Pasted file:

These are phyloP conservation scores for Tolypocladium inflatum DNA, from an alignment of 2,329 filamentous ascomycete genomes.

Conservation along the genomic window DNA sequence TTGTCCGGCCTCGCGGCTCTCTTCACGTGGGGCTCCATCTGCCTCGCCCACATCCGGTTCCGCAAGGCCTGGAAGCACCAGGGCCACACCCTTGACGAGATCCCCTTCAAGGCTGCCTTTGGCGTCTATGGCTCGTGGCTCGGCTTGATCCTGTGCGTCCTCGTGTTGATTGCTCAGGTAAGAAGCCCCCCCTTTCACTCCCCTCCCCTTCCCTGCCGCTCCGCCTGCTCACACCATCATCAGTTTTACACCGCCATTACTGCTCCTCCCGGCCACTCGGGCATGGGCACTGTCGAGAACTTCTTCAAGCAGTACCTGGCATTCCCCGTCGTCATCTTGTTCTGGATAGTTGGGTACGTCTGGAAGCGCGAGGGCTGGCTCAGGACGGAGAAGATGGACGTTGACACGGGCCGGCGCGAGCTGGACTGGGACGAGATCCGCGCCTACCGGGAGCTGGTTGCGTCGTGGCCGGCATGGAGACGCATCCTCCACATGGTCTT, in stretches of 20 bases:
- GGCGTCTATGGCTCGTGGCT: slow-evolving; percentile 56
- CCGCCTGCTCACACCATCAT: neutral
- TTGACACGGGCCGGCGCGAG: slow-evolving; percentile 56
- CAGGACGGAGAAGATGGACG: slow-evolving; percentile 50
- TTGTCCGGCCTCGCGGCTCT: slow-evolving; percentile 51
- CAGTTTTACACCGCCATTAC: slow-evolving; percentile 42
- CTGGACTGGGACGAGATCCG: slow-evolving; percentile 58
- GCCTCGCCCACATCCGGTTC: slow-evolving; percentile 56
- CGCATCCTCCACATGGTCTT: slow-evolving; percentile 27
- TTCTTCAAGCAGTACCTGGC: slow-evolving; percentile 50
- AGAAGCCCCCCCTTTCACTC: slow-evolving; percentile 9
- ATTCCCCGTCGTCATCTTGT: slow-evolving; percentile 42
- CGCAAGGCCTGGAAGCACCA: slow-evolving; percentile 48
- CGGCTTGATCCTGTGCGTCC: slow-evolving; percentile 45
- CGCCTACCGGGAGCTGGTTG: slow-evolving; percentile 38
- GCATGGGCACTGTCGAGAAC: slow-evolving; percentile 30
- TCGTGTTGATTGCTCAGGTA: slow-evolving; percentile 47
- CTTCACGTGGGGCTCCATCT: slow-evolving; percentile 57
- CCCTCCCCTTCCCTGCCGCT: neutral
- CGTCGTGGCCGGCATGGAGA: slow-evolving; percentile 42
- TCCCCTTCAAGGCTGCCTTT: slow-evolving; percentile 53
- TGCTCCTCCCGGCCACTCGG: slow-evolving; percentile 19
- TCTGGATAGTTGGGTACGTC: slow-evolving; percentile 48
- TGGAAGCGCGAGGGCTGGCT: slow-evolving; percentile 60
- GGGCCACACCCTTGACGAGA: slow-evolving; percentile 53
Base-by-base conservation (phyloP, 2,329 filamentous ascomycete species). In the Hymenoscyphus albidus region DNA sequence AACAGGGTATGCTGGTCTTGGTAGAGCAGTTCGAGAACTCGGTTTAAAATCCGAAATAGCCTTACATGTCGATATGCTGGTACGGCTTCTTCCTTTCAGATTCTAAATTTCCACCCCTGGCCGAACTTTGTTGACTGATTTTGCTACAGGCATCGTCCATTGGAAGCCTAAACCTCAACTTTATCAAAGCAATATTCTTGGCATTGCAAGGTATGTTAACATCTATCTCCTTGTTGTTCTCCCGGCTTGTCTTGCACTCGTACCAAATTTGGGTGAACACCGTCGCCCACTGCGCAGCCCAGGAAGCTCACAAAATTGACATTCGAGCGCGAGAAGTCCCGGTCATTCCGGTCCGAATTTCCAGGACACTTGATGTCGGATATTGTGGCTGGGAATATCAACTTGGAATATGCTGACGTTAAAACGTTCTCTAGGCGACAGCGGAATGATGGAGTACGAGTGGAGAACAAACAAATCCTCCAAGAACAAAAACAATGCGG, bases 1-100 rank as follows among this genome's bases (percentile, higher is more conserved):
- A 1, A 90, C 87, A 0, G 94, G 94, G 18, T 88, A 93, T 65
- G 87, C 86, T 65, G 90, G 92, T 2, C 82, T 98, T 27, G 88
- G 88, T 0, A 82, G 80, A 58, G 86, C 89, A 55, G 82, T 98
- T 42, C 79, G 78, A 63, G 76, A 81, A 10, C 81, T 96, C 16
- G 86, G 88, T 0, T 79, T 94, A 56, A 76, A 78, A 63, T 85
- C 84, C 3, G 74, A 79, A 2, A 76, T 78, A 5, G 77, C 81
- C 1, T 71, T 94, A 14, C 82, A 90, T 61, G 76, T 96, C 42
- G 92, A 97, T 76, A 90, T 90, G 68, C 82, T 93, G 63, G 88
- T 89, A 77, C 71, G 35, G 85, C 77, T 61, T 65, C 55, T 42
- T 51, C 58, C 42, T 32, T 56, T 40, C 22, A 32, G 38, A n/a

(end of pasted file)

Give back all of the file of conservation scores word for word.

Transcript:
These are phyloP conservation scores for Tolypocladium inflatum DNA, from an alignment of 2,329 filamentous ascomycete genomes.

Conservation along the genomic window DNA sequence TTGTCCGGCCTCGCGGCTCTCTTCACGTGGGGCTCCATCTGCCTCGCCCACATCCGGTTCCGCAAGGCCTGGAAGCACCAGGGCCACACCCTTGACGAGATCCCCTTCAAGGCTGCCTTTGGCGTCTATGGCTCGTGGCTCGGCTTGATCCTGTGCGTCCTCGTGTTGATTGCTCAGGTAAGAAGCCCCCCCTTTCACTCCCCTCCCCTTCCCTGCCGCTCCGCCTGCTCACACCATCATCAGTTTTACACCGCCATTACTGCTCCTCCCGGCCACTCGGGCATGGGCACTGTCGAGAACTTCTTCAAGCAGTACCTGGCATTCCCCGTCGTCATCTTGTTCTGGATAGTTGGGTACGTCTGGAAGCGCGAGGGCTGGCTCAGGACGGAGAAGATGGACGTTGACACGGGCCGGCGCGAGCTGGACTGGGACGAGATCCGCGCCTACCGGGAGCTGGTTGCGTCGTGGCCGGCATGGAGACGCATCCTCCACATGGTCTT, in stretches of 20 bases:
- GGCGTCTATGGCTCGTGGCT: slow-evolving; percentile 56
- CCGCCTGCTCACACCATCAT: neutral
- TTGACACGGGCCGGCGCGAG: slow-evolving; percentile 56
- CAGGACGGAGAAGATGGACG: slow-evolving; percentile 50
- TTGTCCGGCCTCGCGGCTCT: slow-evolving; percentile 51
- CAGTTTTACACCGCCATTAC: slow-evolving; percentile 42
- CTGGACTGGGACGAGATCCG: slow-evolving; percentile 58
- GCCTCGCCCACATCCGGTTC: slow-evolving; percentile 56
- CGCATCCTCCACATGGTCTT: slow-evolving; percentile 27
- TTCTTCAAGCAGTACCTGGC: slow-evolving; percentile 50
- AGAAGCCCCCCCTTTCACTC: slow-evolving; percentile 9
- ATTCCCCGTCGTCATCTTGT: slow-evolving; percentile 42
- CGCAAGGCCTGGAAGCACCA: slow-evolving; percentile 48
- CGGCTTGATCCTGTGCGTCC: slow-evolving; percentile 45
- CGCCTACCGGGAGCTGGTTG: slow-evolving; percentile 38
- GCATGGGCACTGTCGAGAAC: slow-evolving; percentile 30
- TCGTGTTGATTGCTCAGGTA: slow-evolving; percentile 47
- CTTCACGTGGGGCTCCATCT: slow-evolving; percentile 57
- CCCTCCCCTTCCCTGCCGCT: neutral
- CGTCGTGGCCGGCATGGAGA: slow-evolving; percentile 42
- TCCCCTTCAAGGCTGCCTTT: slow-evolving; percentile 53
- TGCTCCTCCCGGCCACTCGG: slow-evolving; percentile 19
- TCTGGATAGTTGGGTACGTC: slow-evolving; percentile 48
- TGGAAGCGCGAGGGCTGGCT: slow-evolving; percentile 60
- GGGCCACACCCTTGACGAGA: slow-evolving; percentile 53
Base-by-base conservation (phyloP, 2,329 filamentous ascomycete species). In the Hymenoscyphus albidus region DNA sequence AACAGGGTATGCTGGTCTTGGTAGAGCAGTTCGAGAACTCGGTTTAAAATCCGAAATAGCCTTACATGTCGATATGCTGGTACGGCTTCTTCCTTTCAGATTCTAAATTTCCACCCCTGGCCGAACTTTGTTGACTGATTTTGCTACAGGCATCGTCCATTGGAAGCCTAAACCTCAACTTTATCAAAGCAATATTCTTGGCATTGCAAGGTATGTTAACATCTATCTCCTTGTTGTTCTCCCGGCTTGTCTTGCACTCGTACCAAATTTGGGTGAACACCGTCGCCCACTGCGCAGCCCAGGAAGCTCACAAAATTGACATTCGAGCGCGAGAAGTCCCGGTCATTCCGGTCCGAATTTCCAGGACACTTGATGTCGGATATTGTGGCTGGGAATATCAACTTGGAATATGCTGACGTTAAAACGTTCTCTAGGCGACAGCGGAATGATGGAGTACGAGTGGAGAACAAACAAATCCTCCAAGAACAAAAACAATGCGG, bases 1-100 rank as follows among this genome's bases (percentile, higher is more conserved):
- A 1, A 90, C 87, A 0, G 94, G 94, G 18, T 88, A 93, T 65
- G 87, C 86, T 65, G 90, G 92, T 2, C 82, T 98, T 27, G 88
- G 88, T 0, A 82, G 80, A 58, G 86, C 89, A 55, G 82, T 98
- T 42, C 79, G 78, A 63, G 76, A 81, A 10, C 81, T 96, C 16
- G 86, G 88, T 0, T 79, T 94, A 56, A 76, A 78, A 63, T 85
- C 84, C 3, G 74, A 79, A 2, A 76, T 78, A 5, G 77, C 81
- C 1, T 71, T 94, A 14, C 82, A 90, T 61, G 76, T 96, C 42
- G 92, A 97, T 76, A 90, T 90, G 68, C 82, T 93, G 63, G 88
- T 89, A 77, C 71, G 35, G 85, C 77, T 61, T 65, C 55, T 42
- T 51, C 58, C 42, T 32, T 56, T 40, C 22, A 32, G 38, A n/a